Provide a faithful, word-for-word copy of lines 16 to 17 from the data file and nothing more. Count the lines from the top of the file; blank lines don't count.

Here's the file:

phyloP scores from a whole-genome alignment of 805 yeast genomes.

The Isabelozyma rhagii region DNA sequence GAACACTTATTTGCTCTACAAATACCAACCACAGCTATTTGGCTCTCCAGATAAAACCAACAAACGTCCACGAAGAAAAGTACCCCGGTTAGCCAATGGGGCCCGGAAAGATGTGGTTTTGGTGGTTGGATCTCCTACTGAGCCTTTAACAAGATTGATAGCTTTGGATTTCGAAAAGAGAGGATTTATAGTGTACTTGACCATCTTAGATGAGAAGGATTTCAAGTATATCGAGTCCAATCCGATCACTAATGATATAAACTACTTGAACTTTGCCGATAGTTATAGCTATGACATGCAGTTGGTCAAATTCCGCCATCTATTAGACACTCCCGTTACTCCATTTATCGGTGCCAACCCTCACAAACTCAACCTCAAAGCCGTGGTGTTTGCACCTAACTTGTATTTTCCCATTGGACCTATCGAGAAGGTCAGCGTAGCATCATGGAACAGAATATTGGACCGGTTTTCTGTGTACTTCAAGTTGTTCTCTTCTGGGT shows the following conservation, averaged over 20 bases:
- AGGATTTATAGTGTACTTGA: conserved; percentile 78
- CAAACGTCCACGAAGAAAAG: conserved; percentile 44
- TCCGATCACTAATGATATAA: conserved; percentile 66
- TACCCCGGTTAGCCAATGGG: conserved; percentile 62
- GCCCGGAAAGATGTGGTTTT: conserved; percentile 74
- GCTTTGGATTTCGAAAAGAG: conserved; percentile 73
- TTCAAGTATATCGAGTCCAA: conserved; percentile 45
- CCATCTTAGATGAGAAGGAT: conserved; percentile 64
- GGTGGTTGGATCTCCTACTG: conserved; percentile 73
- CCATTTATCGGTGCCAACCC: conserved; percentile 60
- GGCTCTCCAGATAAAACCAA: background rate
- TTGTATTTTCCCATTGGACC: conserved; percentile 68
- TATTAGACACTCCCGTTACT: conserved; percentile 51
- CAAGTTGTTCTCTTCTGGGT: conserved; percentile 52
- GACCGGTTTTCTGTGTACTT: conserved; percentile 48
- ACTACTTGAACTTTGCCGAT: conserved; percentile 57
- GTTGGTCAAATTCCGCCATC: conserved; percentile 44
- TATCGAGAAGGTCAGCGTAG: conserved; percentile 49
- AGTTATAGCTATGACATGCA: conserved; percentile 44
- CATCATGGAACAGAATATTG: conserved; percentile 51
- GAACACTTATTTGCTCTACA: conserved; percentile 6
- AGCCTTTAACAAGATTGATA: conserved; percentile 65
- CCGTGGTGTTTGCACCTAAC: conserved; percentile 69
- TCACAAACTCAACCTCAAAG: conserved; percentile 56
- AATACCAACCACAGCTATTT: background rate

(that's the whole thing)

- CAAGTTGTTCTCTTCTGGGT: conserved; percentile 52
- GACCGGTTTTCTGTGTACTT: conserved; percentile 48